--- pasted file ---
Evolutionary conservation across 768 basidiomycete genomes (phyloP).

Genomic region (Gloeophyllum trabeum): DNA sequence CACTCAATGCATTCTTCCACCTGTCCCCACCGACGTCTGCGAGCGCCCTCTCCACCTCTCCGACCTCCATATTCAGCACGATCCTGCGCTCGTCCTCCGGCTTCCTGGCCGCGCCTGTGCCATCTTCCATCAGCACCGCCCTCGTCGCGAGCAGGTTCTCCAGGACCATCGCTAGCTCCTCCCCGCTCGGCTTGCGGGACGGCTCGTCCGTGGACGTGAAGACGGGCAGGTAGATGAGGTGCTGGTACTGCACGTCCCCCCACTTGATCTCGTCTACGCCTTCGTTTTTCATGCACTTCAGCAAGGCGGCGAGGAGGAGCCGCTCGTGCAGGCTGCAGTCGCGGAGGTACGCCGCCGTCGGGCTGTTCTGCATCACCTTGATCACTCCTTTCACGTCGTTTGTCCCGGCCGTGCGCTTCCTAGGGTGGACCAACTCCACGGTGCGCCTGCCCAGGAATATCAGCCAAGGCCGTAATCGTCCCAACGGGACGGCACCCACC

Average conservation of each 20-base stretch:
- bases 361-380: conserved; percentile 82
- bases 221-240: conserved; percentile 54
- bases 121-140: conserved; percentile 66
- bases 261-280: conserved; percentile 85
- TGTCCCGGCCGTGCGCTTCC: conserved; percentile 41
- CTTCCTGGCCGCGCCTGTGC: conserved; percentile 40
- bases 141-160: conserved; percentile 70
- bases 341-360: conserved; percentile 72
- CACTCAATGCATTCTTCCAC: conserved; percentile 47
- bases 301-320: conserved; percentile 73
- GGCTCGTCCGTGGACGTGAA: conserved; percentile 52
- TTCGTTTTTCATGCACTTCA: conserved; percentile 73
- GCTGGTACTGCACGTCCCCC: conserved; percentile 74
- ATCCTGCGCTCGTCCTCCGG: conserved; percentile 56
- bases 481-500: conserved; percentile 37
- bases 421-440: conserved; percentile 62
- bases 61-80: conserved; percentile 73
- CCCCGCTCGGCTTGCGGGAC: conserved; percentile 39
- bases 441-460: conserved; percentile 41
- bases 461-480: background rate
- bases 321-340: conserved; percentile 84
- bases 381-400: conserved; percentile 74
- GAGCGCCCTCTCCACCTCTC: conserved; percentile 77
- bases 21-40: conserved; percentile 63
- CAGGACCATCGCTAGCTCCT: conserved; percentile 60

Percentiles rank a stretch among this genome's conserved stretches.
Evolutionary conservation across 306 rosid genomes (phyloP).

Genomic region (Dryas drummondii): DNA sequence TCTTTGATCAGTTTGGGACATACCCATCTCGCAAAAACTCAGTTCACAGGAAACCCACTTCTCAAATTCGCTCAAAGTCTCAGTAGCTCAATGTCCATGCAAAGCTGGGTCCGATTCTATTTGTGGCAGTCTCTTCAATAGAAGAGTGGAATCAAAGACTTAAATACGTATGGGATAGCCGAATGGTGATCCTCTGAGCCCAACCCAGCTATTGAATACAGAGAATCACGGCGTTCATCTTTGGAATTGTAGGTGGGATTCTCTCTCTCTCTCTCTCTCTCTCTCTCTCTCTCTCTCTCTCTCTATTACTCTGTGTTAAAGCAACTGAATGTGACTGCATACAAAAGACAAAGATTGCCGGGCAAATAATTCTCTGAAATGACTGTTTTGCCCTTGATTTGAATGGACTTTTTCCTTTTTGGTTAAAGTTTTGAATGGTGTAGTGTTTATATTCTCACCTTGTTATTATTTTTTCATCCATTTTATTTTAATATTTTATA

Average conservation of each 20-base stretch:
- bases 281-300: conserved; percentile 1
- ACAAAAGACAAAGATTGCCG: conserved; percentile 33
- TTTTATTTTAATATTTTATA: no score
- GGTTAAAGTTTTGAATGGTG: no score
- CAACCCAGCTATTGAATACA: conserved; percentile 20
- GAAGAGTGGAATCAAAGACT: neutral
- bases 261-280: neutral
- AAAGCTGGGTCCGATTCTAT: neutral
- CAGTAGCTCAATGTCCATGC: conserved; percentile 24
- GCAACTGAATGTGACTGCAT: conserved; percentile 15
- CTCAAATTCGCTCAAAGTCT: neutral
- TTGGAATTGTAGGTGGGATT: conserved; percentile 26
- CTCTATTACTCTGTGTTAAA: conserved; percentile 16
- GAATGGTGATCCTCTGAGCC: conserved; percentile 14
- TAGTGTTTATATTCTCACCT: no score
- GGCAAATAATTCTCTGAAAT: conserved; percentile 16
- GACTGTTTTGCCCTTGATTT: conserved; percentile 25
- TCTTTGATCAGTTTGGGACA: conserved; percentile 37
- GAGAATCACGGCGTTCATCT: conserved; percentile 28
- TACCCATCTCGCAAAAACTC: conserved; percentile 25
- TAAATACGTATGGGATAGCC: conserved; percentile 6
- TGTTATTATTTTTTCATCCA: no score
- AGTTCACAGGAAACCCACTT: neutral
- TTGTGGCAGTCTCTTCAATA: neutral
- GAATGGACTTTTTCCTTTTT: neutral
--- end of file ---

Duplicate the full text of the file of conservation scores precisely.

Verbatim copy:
Evolutionary conservation across 768 basidiomycete genomes (phyloP).

Genomic region (Gloeophyllum trabeum): DNA sequence CACTCAATGCATTCTTCCACCTGTCCCCACCGACGTCTGCGAGCGCCCTCTCCACCTCTCCGACCTCCATATTCAGCACGATCCTGCGCTCGTCCTCCGGCTTCCTGGCCGCGCCTGTGCCATCTTCCATCAGCACCGCCCTCGTCGCGAGCAGGTTCTCCAGGACCATCGCTAGCTCCTCCCCGCTCGGCTTGCGGGACGGCTCGTCCGTGGACGTGAAGACGGGCAGGTAGATGAGGTGCTGGTACTGCACGTCCCCCCACTTGATCTCGTCTACGCCTTCGTTTTTCATGCACTTCAGCAAGGCGGCGAGGAGGAGCCGCTCGTGCAGGCTGCAGTCGCGGAGGTACGCCGCCGTCGGGCTGTTCTGCATCACCTTGATCACTCCTTTCACGTCGTTTGTCCCGGCCGTGCGCTTCCTAGGGTGGACCAACTCCACGGTGCGCCTGCCCAGGAATATCAGCCAAGGCCGTAATCGTCCCAACGGGACGGCACCCACC

Average conservation of each 20-base stretch:
- bases 361-380: conserved; percentile 82
- bases 221-240: conserved; percentile 54
- bases 121-140: conserved; percentile 66
- bases 261-280: conserved; percentile 85
- TGTCCCGGCCGTGCGCTTCC: conserved; percentile 41
- CTTCCTGGCCGCGCCTGTGC: conserved; percentile 40
- bases 141-160: conserved; percentile 70
- bases 341-360: conserved; percentile 72
- CACTCAATGCATTCTTCCAC: conserved; percentile 47
- bases 301-320: conserved; percentile 73
- GGCTCGTCCGTGGACGTGAA: conserved; percentile 52
- TTCGTTTTTCATGCACTTCA: conserved; percentile 73
- GCTGGTACTGCACGTCCCCC: conserved; percentile 74
- ATCCTGCGCTCGTCCTCCGG: conserved; percentile 56
- bases 481-500: conserved; percentile 37
- bases 421-440: conserved; percentile 62
- bases 61-80: conserved; percentile 73
- CCCCGCTCGGCTTGCGGGAC: conserved; percentile 39
- bases 441-460: conserved; percentile 41
- bases 461-480: background rate
- bases 321-340: conserved; percentile 84
- bases 381-400: conserved; percentile 74
- GAGCGCCCTCTCCACCTCTC: conserved; percentile 77
- bases 21-40: conserved; percentile 63
- CAGGACCATCGCTAGCTCCT: conserved; percentile 60

Percentiles rank a stretch among this genome's conserved stretches.
Evolutionary conservation across 306 rosid genomes (phyloP).

Genomic region (Dryas drummondii): DNA sequence TCTTTGATCAGTTTGGGACATACCCATCTCGCAAAAACTCAGTTCACAGGAAACCCACTTCTCAAATTCGCTCAAAGTCTCAGTAGCTCAATGTCCATGCAAAGCTGGGTCCGATTCTATTTGTGGCAGTCTCTTCAATAGAAGAGTGGAATCAAAGACTTAAATACGTATGGGATAGCCGAATGGTGATCCTCTGAGCCCAACCCAGCTATTGAATACAGAGAATCACGGCGTTCATCTTTGGAATTGTAGGTGGGATTCTCTCTCTCTCTCTCTCTCTCTCTCTCTCTCTCTCTCTCTCTCTATTACTCTGTGTTAAAGCAACTGAATGTGACTGCATACAAAAGACAAAGATTGCCGGGCAAATAATTCTCTGAAATGACTGTTTTGCCCTTGATTTGAATGGACTTTTTCCTTTTTGGTTAAAGTTTTGAATGGTGTAGTGTTTATATTCTCACCTTGTTATTATTTTTTCATCCATTTTATTTTAATATTTTATA

Average conservation of each 20-base stretch:
- bases 281-300: conserved; percentile 1
- ACAAAAGACAAAGATTGCCG: conserved; percentile 33
- TTTTATTTTAATATTTTATA: no score
- GGTTAAAGTTTTGAATGGTG: no score
- CAACCCAGCTATTGAATACA: conserved; percentile 20
- GAAGAGTGGAATCAAAGACT: neutral
- bases 261-280: neutral
- AAAGCTGGGTCCGATTCTAT: neutral
- CAGTAGCTCAATGTCCATGC: conserved; percentile 24
- GCAACTGAATGTGACTGCAT: conserved; percentile 15
- CTCAAATTCGCTCAAAGTCT: neutral
- TTGGAATTGTAGGTGGGATT: conserved; percentile 26
- CTCTATTACTCTGTGTTAAA: conserved; percentile 16
- GAATGGTGATCCTCTGAGCC: conserved; percentile 14
- TAGTGTTTATATTCTCACCT: no score
- GGCAAATAATTCTCTGAAAT: conserved; percentile 16
- GACTGTTTTGCCCTTGATTT: conserved; percentile 25
- TCTTTGATCAGTTTGGGACA: conserved; percentile 37
- GAGAATCACGGCGTTCATCT: conserved; percentile 28
- TACCCATCTCGCAAAAACTC: conserved; percentile 25
- TAAATACGTATGGGATAGCC: conserved; percentile 6
- TGTTATTATTTTTTCATCCA: no score
- AGTTCACAGGAAACCCACTT: neutral
- TTGTGGCAGTCTCTTCAATA: neutral
- GAATGGACTTTTTCCTTTTT: neutral